And the rest of the squad has been forged in the fires of recent MLS and Canadian competition.
“By now, we have a group of guys in this team who have together played in a lot of these types of nights: two years of playoff series; Canadian Championship series, MLS Cup finals, play-in games where it is do-or-die, in-or-out,” added Bradley. “The more you do that, the more you understand what they're all about.”
Greg Vanney echoed that sentiment: “Our group has been together a long time now.”
“Two years ago, if we gave up the first goal we were going to lose,” said Vanney. “Over the course of 2016-2017, we got into a rhythm where it didn't matter if we were down or up. We knew what it looked like when we needed to be more or less aggressive and we had the confidence to trust the process.”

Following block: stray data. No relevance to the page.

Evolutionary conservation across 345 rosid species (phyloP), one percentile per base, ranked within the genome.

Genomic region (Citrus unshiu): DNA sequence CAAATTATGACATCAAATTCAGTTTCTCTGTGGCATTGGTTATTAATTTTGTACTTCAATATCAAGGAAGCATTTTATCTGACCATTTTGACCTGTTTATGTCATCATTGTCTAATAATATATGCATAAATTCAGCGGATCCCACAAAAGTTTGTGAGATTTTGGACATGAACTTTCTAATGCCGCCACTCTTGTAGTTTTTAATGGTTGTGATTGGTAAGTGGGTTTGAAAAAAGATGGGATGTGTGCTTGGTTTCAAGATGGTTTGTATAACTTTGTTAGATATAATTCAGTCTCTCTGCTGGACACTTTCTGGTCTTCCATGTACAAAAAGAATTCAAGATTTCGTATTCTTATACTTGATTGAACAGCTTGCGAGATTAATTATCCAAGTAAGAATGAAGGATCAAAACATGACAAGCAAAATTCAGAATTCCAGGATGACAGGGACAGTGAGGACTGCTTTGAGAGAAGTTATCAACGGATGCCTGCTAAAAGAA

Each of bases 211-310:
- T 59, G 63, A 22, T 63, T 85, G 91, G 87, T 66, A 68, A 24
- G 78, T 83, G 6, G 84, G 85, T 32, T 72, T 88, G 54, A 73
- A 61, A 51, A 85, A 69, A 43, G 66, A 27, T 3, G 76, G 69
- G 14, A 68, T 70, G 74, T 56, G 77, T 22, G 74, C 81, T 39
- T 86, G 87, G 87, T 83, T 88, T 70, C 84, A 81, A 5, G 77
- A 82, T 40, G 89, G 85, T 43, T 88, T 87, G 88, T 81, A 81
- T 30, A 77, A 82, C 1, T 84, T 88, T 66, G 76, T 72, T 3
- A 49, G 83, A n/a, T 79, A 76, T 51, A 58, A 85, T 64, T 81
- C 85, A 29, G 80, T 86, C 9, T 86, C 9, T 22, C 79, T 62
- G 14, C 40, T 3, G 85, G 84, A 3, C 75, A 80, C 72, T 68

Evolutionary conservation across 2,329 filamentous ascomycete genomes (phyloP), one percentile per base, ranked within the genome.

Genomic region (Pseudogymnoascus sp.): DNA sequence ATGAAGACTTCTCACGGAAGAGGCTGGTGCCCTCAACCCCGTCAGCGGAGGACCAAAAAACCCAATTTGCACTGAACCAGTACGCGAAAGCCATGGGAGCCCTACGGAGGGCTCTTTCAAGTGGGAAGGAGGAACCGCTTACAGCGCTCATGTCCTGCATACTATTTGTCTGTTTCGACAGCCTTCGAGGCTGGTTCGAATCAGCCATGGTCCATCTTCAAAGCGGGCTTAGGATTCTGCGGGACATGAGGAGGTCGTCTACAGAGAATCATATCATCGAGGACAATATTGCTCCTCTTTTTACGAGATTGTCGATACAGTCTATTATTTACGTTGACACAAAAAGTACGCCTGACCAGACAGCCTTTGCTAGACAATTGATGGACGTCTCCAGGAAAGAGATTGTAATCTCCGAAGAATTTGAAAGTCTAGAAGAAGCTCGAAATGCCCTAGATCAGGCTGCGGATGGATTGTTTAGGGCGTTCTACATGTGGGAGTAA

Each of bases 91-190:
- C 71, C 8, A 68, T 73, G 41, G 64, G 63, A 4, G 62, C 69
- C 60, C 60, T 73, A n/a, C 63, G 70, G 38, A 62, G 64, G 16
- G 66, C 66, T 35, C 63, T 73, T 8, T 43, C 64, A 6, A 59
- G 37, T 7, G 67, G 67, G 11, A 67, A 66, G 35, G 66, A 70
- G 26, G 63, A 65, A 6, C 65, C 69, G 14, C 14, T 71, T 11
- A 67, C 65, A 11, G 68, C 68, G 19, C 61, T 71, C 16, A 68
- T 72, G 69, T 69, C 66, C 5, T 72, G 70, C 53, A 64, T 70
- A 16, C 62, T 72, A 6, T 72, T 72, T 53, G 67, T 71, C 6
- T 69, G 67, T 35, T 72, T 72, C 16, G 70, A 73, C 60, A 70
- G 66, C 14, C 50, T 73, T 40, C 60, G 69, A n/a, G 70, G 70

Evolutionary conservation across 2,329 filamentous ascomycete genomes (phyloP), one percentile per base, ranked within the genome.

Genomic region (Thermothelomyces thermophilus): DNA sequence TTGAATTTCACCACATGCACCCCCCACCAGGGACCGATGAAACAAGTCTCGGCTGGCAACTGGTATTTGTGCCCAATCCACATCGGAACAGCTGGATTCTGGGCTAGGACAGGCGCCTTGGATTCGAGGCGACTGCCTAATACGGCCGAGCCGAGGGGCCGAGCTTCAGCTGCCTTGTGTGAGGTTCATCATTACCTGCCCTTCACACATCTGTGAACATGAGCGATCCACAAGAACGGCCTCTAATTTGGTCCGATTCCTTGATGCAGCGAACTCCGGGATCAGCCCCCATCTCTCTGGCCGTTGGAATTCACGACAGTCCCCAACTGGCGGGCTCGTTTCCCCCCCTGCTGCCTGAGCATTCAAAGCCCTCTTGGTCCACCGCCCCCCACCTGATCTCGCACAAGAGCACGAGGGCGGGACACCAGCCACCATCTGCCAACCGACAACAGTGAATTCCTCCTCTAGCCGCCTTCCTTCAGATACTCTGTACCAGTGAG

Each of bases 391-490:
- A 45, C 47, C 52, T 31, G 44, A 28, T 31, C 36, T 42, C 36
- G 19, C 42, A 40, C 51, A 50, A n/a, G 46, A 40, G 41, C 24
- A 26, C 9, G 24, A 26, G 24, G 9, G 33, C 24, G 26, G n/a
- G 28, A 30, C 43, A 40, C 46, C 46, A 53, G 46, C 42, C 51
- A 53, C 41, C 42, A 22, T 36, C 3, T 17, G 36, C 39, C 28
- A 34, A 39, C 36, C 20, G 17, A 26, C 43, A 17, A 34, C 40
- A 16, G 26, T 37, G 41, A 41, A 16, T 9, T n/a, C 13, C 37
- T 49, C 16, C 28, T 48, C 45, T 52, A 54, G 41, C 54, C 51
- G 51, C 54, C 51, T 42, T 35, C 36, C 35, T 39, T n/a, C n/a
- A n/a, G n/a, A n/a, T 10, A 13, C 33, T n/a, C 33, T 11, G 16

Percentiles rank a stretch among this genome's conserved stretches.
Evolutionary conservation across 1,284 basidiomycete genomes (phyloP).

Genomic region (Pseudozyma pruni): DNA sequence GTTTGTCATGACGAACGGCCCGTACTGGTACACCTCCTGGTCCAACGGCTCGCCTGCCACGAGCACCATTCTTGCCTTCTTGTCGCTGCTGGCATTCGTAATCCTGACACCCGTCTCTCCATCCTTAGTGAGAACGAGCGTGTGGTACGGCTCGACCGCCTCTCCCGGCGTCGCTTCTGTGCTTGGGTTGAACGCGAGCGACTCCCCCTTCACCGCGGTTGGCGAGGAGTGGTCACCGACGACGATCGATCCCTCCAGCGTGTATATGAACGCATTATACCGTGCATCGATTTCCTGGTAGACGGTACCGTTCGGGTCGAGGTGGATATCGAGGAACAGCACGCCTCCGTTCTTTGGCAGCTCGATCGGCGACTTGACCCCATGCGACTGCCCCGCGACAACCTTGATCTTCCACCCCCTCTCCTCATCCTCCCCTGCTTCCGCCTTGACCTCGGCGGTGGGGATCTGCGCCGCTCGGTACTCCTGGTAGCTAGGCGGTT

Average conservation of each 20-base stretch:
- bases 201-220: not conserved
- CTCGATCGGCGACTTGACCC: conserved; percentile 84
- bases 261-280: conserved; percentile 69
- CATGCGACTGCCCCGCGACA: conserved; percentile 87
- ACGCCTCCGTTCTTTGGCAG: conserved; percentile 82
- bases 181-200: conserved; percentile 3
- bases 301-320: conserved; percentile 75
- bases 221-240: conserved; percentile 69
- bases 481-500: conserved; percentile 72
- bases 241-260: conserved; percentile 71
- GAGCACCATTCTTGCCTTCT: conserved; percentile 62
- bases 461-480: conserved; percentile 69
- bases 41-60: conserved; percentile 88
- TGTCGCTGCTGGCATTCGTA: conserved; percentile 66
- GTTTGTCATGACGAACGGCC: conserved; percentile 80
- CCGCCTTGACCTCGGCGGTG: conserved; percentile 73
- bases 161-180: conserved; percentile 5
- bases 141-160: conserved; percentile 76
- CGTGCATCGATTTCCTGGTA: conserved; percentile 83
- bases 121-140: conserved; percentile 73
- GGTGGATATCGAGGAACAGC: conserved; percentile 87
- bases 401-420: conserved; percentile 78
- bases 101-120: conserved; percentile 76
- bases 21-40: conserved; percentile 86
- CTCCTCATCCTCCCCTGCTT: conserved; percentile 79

“It comes down to understanding how to adjust in the moment,” continued Vanney. “[In the first leg], once we gave up the goal, we became more aggressive. That stance helped us get more chances through the course of the game.”
Forged in successive Voyageurs Cup wins and MLS Cup Final runs, including more than a few two-legged series, Vanney sees the last two years as the foundation for this moment.
“This group has built off those experiences,” said Vanney. “We know we have a marginal lead; we've got to protect that. But at the same time, [none] of us are convinced that is going to be enough to get it done.”
“We still have to be diligent on the attacking side, get at least one goal,” added Vanney. “We've done a good job of having a balance of what we want to do going into the second leg.”
To that core of experience, both MLS and international, Toronto has only added more this offseason: Ager Aketxe, Auro, and Gregory van der Wiel.